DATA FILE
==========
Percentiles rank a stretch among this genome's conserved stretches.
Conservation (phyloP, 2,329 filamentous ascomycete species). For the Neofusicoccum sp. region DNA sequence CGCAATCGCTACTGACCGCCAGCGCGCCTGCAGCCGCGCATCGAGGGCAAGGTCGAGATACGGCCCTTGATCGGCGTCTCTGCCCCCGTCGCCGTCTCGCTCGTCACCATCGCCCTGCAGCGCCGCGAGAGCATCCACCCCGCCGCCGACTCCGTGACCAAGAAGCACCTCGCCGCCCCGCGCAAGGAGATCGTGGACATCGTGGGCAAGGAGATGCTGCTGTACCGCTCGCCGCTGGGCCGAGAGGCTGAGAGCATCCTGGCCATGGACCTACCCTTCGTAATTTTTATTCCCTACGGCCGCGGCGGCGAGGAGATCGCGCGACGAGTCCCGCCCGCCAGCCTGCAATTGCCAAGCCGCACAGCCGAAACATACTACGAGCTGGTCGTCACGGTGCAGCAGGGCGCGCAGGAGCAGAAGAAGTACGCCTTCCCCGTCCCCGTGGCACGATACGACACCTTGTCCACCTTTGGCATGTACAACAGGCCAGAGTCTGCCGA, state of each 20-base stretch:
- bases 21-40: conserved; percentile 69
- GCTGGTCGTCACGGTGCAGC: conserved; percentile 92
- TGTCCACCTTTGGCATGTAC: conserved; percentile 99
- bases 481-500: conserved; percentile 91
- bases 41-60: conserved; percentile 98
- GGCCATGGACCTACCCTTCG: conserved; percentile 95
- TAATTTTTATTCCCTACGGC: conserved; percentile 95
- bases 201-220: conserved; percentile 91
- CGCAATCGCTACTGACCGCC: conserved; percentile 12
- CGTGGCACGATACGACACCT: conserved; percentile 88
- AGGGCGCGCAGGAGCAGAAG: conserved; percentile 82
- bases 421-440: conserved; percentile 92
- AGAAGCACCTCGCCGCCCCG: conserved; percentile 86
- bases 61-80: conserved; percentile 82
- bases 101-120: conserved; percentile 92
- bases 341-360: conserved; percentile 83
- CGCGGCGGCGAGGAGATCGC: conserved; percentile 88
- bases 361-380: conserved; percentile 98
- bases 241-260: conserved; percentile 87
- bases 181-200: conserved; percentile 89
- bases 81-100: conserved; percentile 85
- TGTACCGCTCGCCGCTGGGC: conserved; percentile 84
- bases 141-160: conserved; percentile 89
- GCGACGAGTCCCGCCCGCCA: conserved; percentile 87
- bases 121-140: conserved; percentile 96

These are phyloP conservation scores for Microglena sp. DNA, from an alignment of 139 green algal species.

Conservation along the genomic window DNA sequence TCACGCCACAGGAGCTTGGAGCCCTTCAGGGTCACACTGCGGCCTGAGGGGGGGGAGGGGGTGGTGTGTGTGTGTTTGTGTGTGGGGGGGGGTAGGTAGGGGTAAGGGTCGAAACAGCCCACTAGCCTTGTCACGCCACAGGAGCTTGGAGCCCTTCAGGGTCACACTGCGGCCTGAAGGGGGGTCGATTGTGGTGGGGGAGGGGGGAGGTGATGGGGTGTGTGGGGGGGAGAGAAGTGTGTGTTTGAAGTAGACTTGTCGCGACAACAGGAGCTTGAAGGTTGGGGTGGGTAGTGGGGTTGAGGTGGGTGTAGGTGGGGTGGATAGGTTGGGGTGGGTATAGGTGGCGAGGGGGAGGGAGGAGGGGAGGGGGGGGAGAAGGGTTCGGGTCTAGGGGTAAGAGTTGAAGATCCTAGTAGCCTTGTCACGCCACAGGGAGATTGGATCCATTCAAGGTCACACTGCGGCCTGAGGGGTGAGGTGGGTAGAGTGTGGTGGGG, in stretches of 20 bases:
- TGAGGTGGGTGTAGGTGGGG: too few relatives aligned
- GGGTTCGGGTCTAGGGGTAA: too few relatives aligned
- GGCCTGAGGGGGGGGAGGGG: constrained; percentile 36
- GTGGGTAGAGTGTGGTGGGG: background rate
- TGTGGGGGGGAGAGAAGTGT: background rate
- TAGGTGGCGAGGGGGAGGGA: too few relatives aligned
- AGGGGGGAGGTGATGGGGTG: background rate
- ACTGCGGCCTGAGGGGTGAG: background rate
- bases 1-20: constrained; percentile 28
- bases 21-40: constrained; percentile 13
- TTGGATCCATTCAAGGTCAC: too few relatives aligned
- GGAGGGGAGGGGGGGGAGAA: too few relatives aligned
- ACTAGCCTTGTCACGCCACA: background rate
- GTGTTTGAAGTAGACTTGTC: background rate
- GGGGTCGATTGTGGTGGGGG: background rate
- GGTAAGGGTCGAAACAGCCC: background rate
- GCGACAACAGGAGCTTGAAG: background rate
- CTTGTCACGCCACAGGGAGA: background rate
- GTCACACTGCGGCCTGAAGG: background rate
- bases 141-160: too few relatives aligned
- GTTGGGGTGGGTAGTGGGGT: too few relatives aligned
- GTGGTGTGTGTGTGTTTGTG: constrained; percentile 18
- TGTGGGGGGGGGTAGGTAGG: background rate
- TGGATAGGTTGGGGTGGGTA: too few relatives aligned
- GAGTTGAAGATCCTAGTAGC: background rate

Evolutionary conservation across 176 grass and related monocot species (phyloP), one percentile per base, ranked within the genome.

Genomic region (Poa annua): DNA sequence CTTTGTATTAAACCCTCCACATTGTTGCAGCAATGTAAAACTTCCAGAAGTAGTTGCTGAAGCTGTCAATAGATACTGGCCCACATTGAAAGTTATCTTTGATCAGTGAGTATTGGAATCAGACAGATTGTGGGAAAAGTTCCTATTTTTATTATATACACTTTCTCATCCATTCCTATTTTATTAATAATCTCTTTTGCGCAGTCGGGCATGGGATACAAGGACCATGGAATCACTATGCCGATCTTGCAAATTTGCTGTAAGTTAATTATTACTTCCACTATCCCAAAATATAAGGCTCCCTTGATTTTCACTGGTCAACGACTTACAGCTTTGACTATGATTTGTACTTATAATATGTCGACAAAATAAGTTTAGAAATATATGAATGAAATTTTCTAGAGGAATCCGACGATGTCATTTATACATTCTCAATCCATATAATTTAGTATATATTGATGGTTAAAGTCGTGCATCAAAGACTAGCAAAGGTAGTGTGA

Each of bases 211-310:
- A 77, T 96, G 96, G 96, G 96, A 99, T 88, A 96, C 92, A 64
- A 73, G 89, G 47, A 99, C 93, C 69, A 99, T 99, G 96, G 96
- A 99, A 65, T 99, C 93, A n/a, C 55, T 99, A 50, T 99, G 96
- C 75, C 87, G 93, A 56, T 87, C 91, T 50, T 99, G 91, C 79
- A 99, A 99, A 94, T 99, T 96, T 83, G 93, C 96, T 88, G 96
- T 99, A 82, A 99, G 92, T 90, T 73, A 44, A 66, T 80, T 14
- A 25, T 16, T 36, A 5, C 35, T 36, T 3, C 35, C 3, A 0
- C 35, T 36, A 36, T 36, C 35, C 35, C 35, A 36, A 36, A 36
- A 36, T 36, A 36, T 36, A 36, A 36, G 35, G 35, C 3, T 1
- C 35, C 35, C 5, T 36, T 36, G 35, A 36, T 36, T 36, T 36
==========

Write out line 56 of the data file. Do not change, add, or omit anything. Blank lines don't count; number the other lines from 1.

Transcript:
Genomic region (Poa annua): DNA sequence CTTTGTATTAAACCCTCCACATTGTTGCAGCAATGTAAAACTTCCAGAAGTAGTTGCTGAAGCTGTCAATAGATACTGGCCCACATTGAAAGTTATCTTTGATCAGTGAGTATTGGAATCAGACAGATTGTGGGAAAAGTTCCTATTTTTATTATATACACTTTCTCATCCATTCCTATTTTATTAATAATCTCTTTTGCGCAGTCGGGCATGGGATACAAGGACCATGGAATCACTATGCCGATCTTGCAAATTTGCTGTAAGTTAATTATTACTTCCACTATCCCAAAATATAAGGCTCCCTTGATTTTCACTGGTCAACGACTTACAGCTTTGACTATGATTTGTACTTATAATATGTCGACAAAATAAGTTTAGAAATATATGAATGAAATTTTCTAGAGGAATCCGACGATGTCATTTATACATTCTCAATCCATATAATTTAGTATATATTGATGGTTAAAGTCGTGCATCAAAGACTAGCAAAGGTAGTGTGA